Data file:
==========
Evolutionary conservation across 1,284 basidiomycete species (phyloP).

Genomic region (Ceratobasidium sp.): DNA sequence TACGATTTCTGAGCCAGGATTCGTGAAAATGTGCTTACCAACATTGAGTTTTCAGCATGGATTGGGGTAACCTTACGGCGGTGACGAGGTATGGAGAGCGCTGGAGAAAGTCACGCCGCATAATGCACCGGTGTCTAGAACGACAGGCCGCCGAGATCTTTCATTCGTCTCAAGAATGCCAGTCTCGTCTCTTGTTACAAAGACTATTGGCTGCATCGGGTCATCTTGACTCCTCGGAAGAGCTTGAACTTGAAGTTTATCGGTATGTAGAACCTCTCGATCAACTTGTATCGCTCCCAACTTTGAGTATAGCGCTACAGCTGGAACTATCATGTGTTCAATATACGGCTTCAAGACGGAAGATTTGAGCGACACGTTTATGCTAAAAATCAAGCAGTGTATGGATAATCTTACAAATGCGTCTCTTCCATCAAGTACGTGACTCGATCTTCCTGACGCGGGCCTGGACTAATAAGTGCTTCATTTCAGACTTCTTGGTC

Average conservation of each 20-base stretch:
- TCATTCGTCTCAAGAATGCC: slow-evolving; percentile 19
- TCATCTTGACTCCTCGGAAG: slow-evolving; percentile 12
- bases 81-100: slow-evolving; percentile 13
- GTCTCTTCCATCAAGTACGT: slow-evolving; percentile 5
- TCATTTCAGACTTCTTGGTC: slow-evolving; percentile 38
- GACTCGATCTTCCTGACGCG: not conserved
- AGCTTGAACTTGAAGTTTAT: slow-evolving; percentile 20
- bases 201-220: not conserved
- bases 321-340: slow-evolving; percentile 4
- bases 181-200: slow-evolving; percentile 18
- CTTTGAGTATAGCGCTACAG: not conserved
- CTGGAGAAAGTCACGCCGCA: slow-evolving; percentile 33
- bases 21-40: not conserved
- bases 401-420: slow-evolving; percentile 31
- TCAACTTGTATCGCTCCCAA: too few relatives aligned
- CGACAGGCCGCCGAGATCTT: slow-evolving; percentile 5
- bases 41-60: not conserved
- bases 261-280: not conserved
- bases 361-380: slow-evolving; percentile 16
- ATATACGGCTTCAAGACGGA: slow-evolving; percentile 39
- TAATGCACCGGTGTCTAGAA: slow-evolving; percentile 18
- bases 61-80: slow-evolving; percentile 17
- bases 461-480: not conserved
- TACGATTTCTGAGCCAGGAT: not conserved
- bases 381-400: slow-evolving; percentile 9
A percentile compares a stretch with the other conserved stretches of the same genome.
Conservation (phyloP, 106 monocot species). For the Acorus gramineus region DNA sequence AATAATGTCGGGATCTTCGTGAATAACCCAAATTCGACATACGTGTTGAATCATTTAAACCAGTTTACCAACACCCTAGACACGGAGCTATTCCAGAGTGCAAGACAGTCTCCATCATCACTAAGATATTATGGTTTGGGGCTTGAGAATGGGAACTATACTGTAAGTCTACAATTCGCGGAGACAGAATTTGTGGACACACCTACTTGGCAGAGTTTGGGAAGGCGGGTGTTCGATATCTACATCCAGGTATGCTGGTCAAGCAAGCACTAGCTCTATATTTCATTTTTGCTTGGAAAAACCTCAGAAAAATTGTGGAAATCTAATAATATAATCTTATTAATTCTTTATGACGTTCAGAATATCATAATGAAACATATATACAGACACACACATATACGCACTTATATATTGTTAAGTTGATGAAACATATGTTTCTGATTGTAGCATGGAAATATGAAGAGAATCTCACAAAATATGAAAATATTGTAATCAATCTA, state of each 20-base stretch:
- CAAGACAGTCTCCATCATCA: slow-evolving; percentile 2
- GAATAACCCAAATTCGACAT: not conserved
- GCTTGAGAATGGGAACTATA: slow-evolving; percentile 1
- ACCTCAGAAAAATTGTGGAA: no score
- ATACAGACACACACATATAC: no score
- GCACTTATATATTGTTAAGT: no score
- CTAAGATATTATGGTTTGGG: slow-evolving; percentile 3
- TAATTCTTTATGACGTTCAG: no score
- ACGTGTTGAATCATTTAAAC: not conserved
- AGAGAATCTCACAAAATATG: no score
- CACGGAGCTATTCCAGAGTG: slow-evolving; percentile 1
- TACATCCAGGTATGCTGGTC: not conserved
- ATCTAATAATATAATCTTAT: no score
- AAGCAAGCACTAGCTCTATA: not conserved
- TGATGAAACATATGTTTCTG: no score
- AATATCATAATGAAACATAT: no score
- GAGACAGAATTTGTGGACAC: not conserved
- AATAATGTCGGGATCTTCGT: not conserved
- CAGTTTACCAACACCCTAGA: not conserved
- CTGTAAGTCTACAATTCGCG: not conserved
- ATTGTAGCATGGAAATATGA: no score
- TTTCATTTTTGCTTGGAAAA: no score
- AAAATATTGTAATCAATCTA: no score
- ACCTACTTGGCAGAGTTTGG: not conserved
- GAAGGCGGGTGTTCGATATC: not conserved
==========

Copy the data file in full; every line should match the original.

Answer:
Evolutionary conservation across 1,284 basidiomycete species (phyloP).

Genomic region (Ceratobasidium sp.): DNA sequence TACGATTTCTGAGCCAGGATTCGTGAAAATGTGCTTACCAACATTGAGTTTTCAGCATGGATTGGGGTAACCTTACGGCGGTGACGAGGTATGGAGAGCGCTGGAGAAAGTCACGCCGCATAATGCACCGGTGTCTAGAACGACAGGCCGCCGAGATCTTTCATTCGTCTCAAGAATGCCAGTCTCGTCTCTTGTTACAAAGACTATTGGCTGCATCGGGTCATCTTGACTCCTCGGAAGAGCTTGAACTTGAAGTTTATCGGTATGTAGAACCTCTCGATCAACTTGTATCGCTCCCAACTTTGAGTATAGCGCTACAGCTGGAACTATCATGTGTTCAATATACGGCTTCAAGACGGAAGATTTGAGCGACACGTTTATGCTAAAAATCAAGCAGTGTATGGATAATCTTACAAATGCGTCTCTTCCATCAAGTACGTGACTCGATCTTCCTGACGCGGGCCTGGACTAATAAGTGCTTCATTTCAGACTTCTTGGTC

Average conservation of each 20-base stretch:
- TCATTCGTCTCAAGAATGCC: slow-evolving; percentile 19
- TCATCTTGACTCCTCGGAAG: slow-evolving; percentile 12
- bases 81-100: slow-evolving; percentile 13
- GTCTCTTCCATCAAGTACGT: slow-evolving; percentile 5
- TCATTTCAGACTTCTTGGTC: slow-evolving; percentile 38
- GACTCGATCTTCCTGACGCG: not conserved
- AGCTTGAACTTGAAGTTTAT: slow-evolving; percentile 20
- bases 201-220: not conserved
- bases 321-340: slow-evolving; percentile 4
- bases 181-200: slow-evolving; percentile 18
- CTTTGAGTATAGCGCTACAG: not conserved
- CTGGAGAAAGTCACGCCGCA: slow-evolving; percentile 33
- bases 21-40: not conserved
- bases 401-420: slow-evolving; percentile 31
- TCAACTTGTATCGCTCCCAA: too few relatives aligned
- CGACAGGCCGCCGAGATCTT: slow-evolving; percentile 5
- bases 41-60: not conserved
- bases 261-280: not conserved
- bases 361-380: slow-evolving; percentile 16
- ATATACGGCTTCAAGACGGA: slow-evolving; percentile 39
- TAATGCACCGGTGTCTAGAA: slow-evolving; percentile 18
- bases 61-80: slow-evolving; percentile 17
- bases 461-480: not conserved
- TACGATTTCTGAGCCAGGAT: not conserved
- bases 381-400: slow-evolving; percentile 9
A percentile compares a stretch with the other conserved stretches of the same genome.
Conservation (phyloP, 106 monocot species). For the Acorus gramineus region DNA sequence AATAATGTCGGGATCTTCGTGAATAACCCAAATTCGACATACGTGTTGAATCATTTAAACCAGTTTACCAACACCCTAGACACGGAGCTATTCCAGAGTGCAAGACAGTCTCCATCATCACTAAGATATTATGGTTTGGGGCTTGAGAATGGGAACTATACTGTAAGTCTACAATTCGCGGAGACAGAATTTGTGGACACACCTACTTGGCAGAGTTTGGGAAGGCGGGTGTTCGATATCTACATCCAGGTATGCTGGTCAAGCAAGCACTAGCTCTATATTTCATTTTTGCTTGGAAAAACCTCAGAAAAATTGTGGAAATCTAATAATATAATCTTATTAATTCTTTATGACGTTCAGAATATCATAATGAAACATATATACAGACACACACATATACGCACTTATATATTGTTAAGTTGATGAAACATATGTTTCTGATTGTAGCATGGAAATATGAAGAGAATCTCACAAAATATGAAAATATTGTAATCAATCTA, state of each 20-base stretch:
- CAAGACAGTCTCCATCATCA: slow-evolving; percentile 2
- GAATAACCCAAATTCGACAT: not conserved
- GCTTGAGAATGGGAACTATA: slow-evolving; percentile 1
- ACCTCAGAAAAATTGTGGAA: no score
- ATACAGACACACACATATAC: no score
- GCACTTATATATTGTTAAGT: no score
- CTAAGATATTATGGTTTGGG: slow-evolving; percentile 3
- TAATTCTTTATGACGTTCAG: no score
- ACGTGTTGAATCATTTAAAC: not conserved
- AGAGAATCTCACAAAATATG: no score
- CACGGAGCTATTCCAGAGTG: slow-evolving; percentile 1
- TACATCCAGGTATGCTGGTC: not conserved
- ATCTAATAATATAATCTTAT: no score
- AAGCAAGCACTAGCTCTATA: not conserved
- TGATGAAACATATGTTTCTG: no score
- AATATCATAATGAAACATAT: no score
- GAGACAGAATTTGTGGACAC: not conserved
- AATAATGTCGGGATCTTCGT: not conserved
- CAGTTTACCAACACCCTAGA: not conserved
- CTGTAAGTCTACAATTCGCG: not conserved
- ATTGTAGCATGGAAATATGA: no score
- TTTCATTTTTGCTTGGAAAA: no score
- AAAATATTGTAATCAATCTA: no score
- ACCTACTTGGCAGAGTTTGG: not conserved
- GAAGGCGGGTGTTCGATATC: not conserved